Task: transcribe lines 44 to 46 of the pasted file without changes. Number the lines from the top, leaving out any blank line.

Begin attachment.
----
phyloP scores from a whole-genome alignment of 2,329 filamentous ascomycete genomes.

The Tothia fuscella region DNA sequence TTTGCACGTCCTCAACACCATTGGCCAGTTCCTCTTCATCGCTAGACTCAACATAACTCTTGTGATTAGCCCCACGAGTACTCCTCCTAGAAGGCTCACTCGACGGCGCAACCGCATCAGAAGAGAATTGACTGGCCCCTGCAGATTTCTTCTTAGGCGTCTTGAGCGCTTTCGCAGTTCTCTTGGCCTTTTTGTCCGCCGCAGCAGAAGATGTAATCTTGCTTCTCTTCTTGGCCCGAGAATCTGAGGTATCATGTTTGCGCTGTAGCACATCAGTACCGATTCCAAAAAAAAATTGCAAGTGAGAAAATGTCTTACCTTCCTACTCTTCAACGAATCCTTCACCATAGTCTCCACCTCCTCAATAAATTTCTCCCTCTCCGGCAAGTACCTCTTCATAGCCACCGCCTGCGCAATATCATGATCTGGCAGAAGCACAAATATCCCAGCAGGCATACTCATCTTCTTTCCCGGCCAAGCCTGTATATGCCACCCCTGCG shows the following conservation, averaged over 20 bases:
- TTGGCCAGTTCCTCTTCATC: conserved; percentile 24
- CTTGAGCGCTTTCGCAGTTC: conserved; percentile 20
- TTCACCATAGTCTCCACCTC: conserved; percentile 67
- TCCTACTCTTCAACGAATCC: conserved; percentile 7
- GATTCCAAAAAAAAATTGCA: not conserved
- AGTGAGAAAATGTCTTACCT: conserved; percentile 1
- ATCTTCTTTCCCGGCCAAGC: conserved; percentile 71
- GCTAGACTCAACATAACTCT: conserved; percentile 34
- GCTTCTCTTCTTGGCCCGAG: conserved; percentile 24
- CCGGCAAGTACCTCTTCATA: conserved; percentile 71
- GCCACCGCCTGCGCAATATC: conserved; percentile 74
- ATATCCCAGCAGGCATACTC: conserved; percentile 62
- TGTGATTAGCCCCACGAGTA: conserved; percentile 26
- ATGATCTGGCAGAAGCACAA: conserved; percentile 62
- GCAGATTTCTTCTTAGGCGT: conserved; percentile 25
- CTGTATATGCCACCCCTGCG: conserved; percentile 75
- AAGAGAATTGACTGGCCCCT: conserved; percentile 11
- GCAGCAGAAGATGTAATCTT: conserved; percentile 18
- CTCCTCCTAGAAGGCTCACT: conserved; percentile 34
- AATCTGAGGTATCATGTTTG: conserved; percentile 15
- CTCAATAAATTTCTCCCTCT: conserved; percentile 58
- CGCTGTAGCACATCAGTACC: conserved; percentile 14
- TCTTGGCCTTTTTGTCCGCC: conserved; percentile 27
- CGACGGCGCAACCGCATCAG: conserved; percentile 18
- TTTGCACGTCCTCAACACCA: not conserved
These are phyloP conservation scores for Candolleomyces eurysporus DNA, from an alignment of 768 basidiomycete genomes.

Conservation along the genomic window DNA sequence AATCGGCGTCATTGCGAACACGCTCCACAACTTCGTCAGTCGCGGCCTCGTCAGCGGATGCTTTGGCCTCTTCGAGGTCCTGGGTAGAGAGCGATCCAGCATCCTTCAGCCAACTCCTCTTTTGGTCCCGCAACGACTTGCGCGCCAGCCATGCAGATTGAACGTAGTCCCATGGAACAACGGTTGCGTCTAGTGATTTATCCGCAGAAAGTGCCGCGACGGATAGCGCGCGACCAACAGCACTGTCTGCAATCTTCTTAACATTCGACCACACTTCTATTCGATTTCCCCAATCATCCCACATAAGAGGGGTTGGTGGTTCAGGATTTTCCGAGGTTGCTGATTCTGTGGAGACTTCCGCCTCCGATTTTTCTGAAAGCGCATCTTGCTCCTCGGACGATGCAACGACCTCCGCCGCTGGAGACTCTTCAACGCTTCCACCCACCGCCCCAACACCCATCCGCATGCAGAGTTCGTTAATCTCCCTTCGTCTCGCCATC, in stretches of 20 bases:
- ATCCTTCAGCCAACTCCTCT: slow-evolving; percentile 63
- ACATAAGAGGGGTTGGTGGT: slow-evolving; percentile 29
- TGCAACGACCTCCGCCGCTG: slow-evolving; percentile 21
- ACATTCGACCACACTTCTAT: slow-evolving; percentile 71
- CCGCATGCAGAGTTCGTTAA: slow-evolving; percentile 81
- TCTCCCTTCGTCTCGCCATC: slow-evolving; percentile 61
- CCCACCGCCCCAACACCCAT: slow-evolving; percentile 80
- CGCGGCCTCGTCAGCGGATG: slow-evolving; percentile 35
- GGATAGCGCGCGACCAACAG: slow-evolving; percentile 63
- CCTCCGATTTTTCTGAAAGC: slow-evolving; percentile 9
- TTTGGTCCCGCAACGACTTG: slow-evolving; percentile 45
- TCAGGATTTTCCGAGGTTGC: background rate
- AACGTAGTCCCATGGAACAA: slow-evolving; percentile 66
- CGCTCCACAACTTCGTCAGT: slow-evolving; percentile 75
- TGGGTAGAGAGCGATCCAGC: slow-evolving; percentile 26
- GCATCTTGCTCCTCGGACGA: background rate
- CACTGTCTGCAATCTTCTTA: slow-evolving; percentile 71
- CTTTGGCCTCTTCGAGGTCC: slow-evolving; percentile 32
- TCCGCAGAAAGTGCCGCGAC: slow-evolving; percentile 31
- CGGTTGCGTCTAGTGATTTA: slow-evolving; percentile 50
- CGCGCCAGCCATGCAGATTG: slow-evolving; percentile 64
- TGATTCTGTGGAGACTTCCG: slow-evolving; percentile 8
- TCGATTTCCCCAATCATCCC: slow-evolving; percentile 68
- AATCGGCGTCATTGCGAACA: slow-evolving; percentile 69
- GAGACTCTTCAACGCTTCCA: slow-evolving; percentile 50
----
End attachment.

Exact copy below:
- TGGGTAGAGAGCGATCCAGC: slow-evolving; percentile 26
- GCATCTTGCTCCTCGGACGA: background rate
- CACTGTCTGCAATCTTCTTA: slow-evolving; percentile 71